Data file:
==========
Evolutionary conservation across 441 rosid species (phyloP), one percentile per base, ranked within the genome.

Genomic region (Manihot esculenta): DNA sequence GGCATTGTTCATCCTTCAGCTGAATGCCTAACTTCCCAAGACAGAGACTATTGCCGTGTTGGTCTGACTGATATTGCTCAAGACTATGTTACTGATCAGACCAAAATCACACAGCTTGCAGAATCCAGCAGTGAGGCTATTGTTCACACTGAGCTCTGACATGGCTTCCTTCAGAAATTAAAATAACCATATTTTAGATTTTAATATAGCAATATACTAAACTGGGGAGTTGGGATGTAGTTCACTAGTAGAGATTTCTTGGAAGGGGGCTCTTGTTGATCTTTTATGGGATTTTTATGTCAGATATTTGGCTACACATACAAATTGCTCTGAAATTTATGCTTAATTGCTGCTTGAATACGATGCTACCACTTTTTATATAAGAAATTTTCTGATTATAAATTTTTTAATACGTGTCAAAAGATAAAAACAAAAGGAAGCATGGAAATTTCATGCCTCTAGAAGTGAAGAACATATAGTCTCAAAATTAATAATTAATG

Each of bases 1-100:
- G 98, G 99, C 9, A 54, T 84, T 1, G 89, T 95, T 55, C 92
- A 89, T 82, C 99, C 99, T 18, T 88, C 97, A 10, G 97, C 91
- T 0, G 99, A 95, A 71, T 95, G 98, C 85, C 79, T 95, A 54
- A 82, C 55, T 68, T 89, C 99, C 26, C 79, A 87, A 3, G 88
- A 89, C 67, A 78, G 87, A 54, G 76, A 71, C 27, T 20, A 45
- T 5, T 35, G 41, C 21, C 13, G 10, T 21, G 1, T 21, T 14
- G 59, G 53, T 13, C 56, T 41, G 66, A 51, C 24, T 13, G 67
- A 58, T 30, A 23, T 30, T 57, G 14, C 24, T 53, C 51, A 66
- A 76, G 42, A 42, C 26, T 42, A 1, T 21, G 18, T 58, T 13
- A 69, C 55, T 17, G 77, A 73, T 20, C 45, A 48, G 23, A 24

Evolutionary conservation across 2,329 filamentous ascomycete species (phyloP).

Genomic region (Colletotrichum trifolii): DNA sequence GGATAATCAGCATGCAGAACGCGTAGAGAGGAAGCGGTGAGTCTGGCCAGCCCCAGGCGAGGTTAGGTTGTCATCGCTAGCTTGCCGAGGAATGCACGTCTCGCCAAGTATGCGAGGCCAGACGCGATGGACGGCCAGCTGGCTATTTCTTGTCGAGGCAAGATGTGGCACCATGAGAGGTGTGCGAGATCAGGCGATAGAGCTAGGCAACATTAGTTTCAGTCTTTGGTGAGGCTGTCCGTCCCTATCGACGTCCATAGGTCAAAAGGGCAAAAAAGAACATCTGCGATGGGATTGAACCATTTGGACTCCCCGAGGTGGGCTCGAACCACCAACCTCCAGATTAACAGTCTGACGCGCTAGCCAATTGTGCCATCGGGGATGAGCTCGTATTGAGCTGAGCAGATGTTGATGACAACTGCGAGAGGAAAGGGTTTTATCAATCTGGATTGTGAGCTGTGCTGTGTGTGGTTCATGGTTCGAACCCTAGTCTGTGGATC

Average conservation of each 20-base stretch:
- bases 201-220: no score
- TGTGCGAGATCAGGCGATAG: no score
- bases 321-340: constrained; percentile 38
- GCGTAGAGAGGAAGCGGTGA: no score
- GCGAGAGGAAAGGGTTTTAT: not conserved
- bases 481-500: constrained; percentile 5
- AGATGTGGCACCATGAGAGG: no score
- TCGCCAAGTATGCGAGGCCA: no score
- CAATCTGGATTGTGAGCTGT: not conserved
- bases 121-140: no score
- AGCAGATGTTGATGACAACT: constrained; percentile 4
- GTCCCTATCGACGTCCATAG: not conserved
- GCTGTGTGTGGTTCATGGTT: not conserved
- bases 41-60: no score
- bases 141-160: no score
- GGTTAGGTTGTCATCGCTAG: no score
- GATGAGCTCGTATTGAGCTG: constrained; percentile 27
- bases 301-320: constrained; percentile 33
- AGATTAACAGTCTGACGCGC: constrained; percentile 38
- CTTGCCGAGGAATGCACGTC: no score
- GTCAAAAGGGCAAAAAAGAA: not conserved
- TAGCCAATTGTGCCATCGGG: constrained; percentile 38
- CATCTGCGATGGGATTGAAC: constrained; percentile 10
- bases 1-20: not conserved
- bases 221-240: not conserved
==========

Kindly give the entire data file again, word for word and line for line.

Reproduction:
Evolutionary conservation across 441 rosid species (phyloP), one percentile per base, ranked within the genome.

Genomic region (Manihot esculenta): DNA sequence GGCATTGTTCATCCTTCAGCTGAATGCCTAACTTCCCAAGACAGAGACTATTGCCGTGTTGGTCTGACTGATATTGCTCAAGACTATGTTACTGATCAGACCAAAATCACACAGCTTGCAGAATCCAGCAGTGAGGCTATTGTTCACACTGAGCTCTGACATGGCTTCCTTCAGAAATTAAAATAACCATATTTTAGATTTTAATATAGCAATATACTAAACTGGGGAGTTGGGATGTAGTTCACTAGTAGAGATTTCTTGGAAGGGGGCTCTTGTTGATCTTTTATGGGATTTTTATGTCAGATATTTGGCTACACATACAAATTGCTCTGAAATTTATGCTTAATTGCTGCTTGAATACGATGCTACCACTTTTTATATAAGAAATTTTCTGATTATAAATTTTTTAATACGTGTCAAAAGATAAAAACAAAAGGAAGCATGGAAATTTCATGCCTCTAGAAGTGAAGAACATATAGTCTCAAAATTAATAATTAATG

Each of bases 1-100:
- G 98, G 99, C 9, A 54, T 84, T 1, G 89, T 95, T 55, C 92
- A 89, T 82, C 99, C 99, T 18, T 88, C 97, A 10, G 97, C 91
- T 0, G 99, A 95, A 71, T 95, G 98, C 85, C 79, T 95, A 54
- A 82, C 55, T 68, T 89, C 99, C 26, C 79, A 87, A 3, G 88
- A 89, C 67, A 78, G 87, A 54, G 76, A 71, C 27, T 20, A 45
- T 5, T 35, G 41, C 21, C 13, G 10, T 21, G 1, T 21, T 14
- G 59, G 53, T 13, C 56, T 41, G 66, A 51, C 24, T 13, G 67
- A 58, T 30, A 23, T 30, T 57, G 14, C 24, T 53, C 51, A 66
- A 76, G 42, A 42, C 26, T 42, A 1, T 21, G 18, T 58, T 13
- A 69, C 55, T 17, G 77, A 73, T 20, C 45, A 48, G 23, A 24

Evolutionary conservation across 2,329 filamentous ascomycete species (phyloP).

Genomic region (Colletotrichum trifolii): DNA sequence GGATAATCAGCATGCAGAACGCGTAGAGAGGAAGCGGTGAGTCTGGCCAGCCCCAGGCGAGGTTAGGTTGTCATCGCTAGCTTGCCGAGGAATGCACGTCTCGCCAAGTATGCGAGGCCAGACGCGATGGACGGCCAGCTGGCTATTTCTTGTCGAGGCAAGATGTGGCACCATGAGAGGTGTGCGAGATCAGGCGATAGAGCTAGGCAACATTAGTTTCAGTCTTTGGTGAGGCTGTCCGTCCCTATCGACGTCCATAGGTCAAAAGGGCAAAAAAGAACATCTGCGATGGGATTGAACCATTTGGACTCCCCGAGGTGGGCTCGAACCACCAACCTCCAGATTAACAGTCTGACGCGCTAGCCAATTGTGCCATCGGGGATGAGCTCGTATTGAGCTGAGCAGATGTTGATGACAACTGCGAGAGGAAAGGGTTTTATCAATCTGGATTGTGAGCTGTGCTGTGTGTGGTTCATGGTTCGAACCCTAGTCTGTGGATC

Average conservation of each 20-base stretch:
- bases 201-220: no score
- TGTGCGAGATCAGGCGATAG: no score
- bases 321-340: constrained; percentile 38
- GCGTAGAGAGGAAGCGGTGA: no score
- GCGAGAGGAAAGGGTTTTAT: not conserved
- bases 481-500: constrained; percentile 5
- AGATGTGGCACCATGAGAGG: no score
- TCGCCAAGTATGCGAGGCCA: no score
- CAATCTGGATTGTGAGCTGT: not conserved
- bases 121-140: no score
- AGCAGATGTTGATGACAACT: constrained; percentile 4
- GTCCCTATCGACGTCCATAG: not conserved
- GCTGTGTGTGGTTCATGGTT: not conserved
- bases 41-60: no score
- bases 141-160: no score
- GGTTAGGTTGTCATCGCTAG: no score
- GATGAGCTCGTATTGAGCTG: constrained; percentile 27
- bases 301-320: constrained; percentile 33
- AGATTAACAGTCTGACGCGC: constrained; percentile 38
- CTTGCCGAGGAATGCACGTC: no score
- GTCAAAAGGGCAAAAAAGAA: not conserved
- TAGCCAATTGTGCCATCGGG: constrained; percentile 38
- CATCTGCGATGGGATTGAAC: constrained; percentile 10
- bases 1-20: not conserved
- bases 221-240: not conserved